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In that article on the first page there is a statement by the author that I really like, although he sees it as a weakness. He refers to McCain's statement to Ron Paul in which he mentions that he would rely on the advice of "people like Jack Kemp, Phil Gramm, Warren Rudman, Pete Peterson and the Concord group." Wow. Are looking at the possible election of a guy who will rely on or encourage dissenting opinions as opposed to a boardroom full of "Yes men"? Who was the last President to welcome that? Kennedy?

McCain's shortcomings in economic are no different than Obama's shortcomings in foreign policy. Both of them will rely heavily on people more experienced in those respective fields. It has always been this way and it will always be this way. No one knows everything. The only thing that might concern me with Obama in this regard is that not only is he a newcomer to the national political stage, but to Washington DC. Has he been there long enough to enlist the support and place his confidence in the right people?

Only one thing is certain: We're going to end up with a better President this time next year.

The thing you have to keep in mind about McCain is he relies far, far more heavily on personal relationships then ideological purity in terms of who he associates with. This is, in large part, where his maverick reputation comes from as he has supported personal friends on the other side of the isle as strongly as those within his own party.

Is it a good thing or a bad thing? Well I mean "neither" really. Or rather "both". McCain is probably loyal to a fault, and his willingness to break values to support a colleague is troublesome, but he keeps a very wide range of friends and is exposed to a lot of different viewpoints from people he trusts implicitly, meaning he has been and will continue to be more of a "uniter" then a "divider".

It drives a lot of people (such as the paragon of ideological purity, Ron Paul, and his supporters) wild but in my opinion it's also just how business gets done.

I'd love to elect a philosopher King, but if we're choosing politicians give me one who can make friends on both sides of the isle and is willing to listen and trust them all.
 
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DavidM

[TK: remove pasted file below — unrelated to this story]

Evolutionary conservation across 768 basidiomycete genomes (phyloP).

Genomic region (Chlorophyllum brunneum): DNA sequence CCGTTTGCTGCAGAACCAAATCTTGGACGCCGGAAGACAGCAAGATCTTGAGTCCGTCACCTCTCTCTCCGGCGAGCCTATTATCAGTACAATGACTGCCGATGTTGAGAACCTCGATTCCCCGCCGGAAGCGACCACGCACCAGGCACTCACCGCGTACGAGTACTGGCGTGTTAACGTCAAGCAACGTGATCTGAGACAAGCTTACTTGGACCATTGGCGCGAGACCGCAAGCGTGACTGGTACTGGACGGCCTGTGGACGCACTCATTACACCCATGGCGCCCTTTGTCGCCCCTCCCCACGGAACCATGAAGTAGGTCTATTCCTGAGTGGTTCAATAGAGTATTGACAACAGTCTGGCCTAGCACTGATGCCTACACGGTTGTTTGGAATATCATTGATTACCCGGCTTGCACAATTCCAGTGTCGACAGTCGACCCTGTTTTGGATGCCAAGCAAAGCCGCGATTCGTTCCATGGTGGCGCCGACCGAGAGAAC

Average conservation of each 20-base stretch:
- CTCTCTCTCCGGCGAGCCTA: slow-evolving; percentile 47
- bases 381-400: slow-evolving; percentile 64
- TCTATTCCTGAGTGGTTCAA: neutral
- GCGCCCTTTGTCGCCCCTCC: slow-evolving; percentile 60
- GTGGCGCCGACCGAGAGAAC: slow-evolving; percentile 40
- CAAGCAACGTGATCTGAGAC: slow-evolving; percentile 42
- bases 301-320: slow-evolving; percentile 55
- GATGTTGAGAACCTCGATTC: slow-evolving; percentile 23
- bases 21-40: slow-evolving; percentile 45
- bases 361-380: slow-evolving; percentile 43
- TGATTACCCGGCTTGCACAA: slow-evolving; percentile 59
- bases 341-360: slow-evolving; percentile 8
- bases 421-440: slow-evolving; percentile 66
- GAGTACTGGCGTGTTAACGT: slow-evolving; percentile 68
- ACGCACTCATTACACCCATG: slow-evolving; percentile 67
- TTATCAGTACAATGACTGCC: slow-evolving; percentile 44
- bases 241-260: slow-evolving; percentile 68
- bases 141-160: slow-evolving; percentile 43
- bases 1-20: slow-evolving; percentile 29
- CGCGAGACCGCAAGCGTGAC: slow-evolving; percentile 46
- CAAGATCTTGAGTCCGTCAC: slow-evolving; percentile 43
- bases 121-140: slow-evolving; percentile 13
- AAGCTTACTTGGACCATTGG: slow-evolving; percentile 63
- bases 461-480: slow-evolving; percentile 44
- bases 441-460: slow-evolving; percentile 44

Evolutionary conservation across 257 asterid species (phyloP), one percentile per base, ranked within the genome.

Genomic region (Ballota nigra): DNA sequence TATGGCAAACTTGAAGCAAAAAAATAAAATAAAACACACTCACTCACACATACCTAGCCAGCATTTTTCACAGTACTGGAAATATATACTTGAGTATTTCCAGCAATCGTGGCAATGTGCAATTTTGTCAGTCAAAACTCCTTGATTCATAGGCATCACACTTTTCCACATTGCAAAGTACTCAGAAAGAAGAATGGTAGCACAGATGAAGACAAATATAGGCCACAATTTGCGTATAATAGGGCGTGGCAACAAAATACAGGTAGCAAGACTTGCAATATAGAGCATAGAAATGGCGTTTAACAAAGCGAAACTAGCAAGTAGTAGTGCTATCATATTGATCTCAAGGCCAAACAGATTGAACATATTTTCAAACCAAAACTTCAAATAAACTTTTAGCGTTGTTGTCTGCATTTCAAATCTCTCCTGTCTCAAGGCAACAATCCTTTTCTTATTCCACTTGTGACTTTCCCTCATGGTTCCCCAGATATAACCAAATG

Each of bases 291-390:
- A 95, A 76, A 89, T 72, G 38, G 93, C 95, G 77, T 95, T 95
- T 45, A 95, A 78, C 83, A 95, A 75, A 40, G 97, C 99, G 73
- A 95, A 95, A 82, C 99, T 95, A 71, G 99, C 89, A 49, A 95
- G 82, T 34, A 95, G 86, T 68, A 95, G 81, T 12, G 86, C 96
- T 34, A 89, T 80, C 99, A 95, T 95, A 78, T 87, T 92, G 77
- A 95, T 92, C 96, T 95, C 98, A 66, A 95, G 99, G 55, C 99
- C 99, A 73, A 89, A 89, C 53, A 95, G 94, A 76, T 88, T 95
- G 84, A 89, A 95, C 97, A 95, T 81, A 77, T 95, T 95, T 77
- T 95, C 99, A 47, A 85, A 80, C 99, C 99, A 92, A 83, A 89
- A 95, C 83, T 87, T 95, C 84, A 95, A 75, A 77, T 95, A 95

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McCain's shortcomings in economic are no different than Obama's shortcomings in foreign policy. Both of them will rely heavily on people more experienced in those respective fields. It has always been this way and it will always be this way. No one knows everything.

Again, I agree with that sentiment.

Two things poised to be (the) major campaign issues leading up to November are the war in Iraq and the economy. I haven't yet stumbled on good op-eds that disect substance (I'm sure they are out there) about McCain's economic platform (the first return in a Google search was a 2005 WSJ article.) Let's face it, all the candidates make reasonable points when taken from their own websites.

So frame it another way, how is McCain positioning himself on the economy beyond being surrounded with competent people? For those who have followed his campaign more closely, what is your opinion of his position and how he can use it as a strength to win over voters in November? How do his ideas on things like proposed spending and tax cuts mesh with a continued presence in Iraq? Or anything else you think is relevant.
 

LSSpam

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So frame it another way, how is McCain positioning himself on the economy beyond being surrounded with competent people? For those who have followed his campaign more closely, what is your opinion of his position and how he can use it as a strength to win over voters in November? How do his ideas on things like proposed spending and tax cuts mesh with a continued presence in Iraq? Or anything else you think is relevant.

Well from a political perspective I can tell you with almost certainty he's going to frame himself in terms of

1) Iraq/Foreign Policy/Experience

2) Fiscal Conservatism/Tax Cuts/Cut the deficit

I'm pretty sure those will be his principal "pillars" and how he'll contrast himself the sharpest with Obama. It's the best way he can appeal to the independent voters as well (who may not like Iraq but still feel better about McCain on foreign policy then Obama so far).

I also think he's going to beat the "border security" drum a little but by and large immigration will probably be a "hands off" issue this election. No one really ran on that platform so no candidate has been forced to really develop any sort of position on it other then McCain placating the base a little by hushing up about amnesty and focusing in on "border security". Fortunately (for McCain) "border security" dovetails nicely into his "strong on terrorism" stance and all.
 

MLU

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Again, I agree with that sentiment.

Two things poised to be (the) major campaign issues leading up to November are the war in Iraq and the economy. I haven't yet stumbled on good op-eds that disect substance (I'm sure they are out there) about McCain's economic platform (the first return in a Google search was a 2005 WSJ article.) Let's face it, all the candidates make reasonable points when taken from their own websites.

So frame it another way, how is McCain positioning himself on the economy beyond being surrounded with competent people? For those who have followed his campaign more closely, what is your opinion of his position and how he can use it as a strength to win over voters in November? How do his ideas on things like proposed spending and tax cuts mesh with a continued presence in Iraq? Or anything else you think is relevant.
Well, until now it hasn't made sense for him to discuss it. His strength is with Iraq and foreign policy. After the Democrats figure out who will face him, I imagine that it will then become a big focus. Until then, he has a month or so to get his house in order. I wouldn't expect to find too much until then.
 

bclemms

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Who is going to give a rat's *** about Iraq if our economy slides into a deep recession or depression?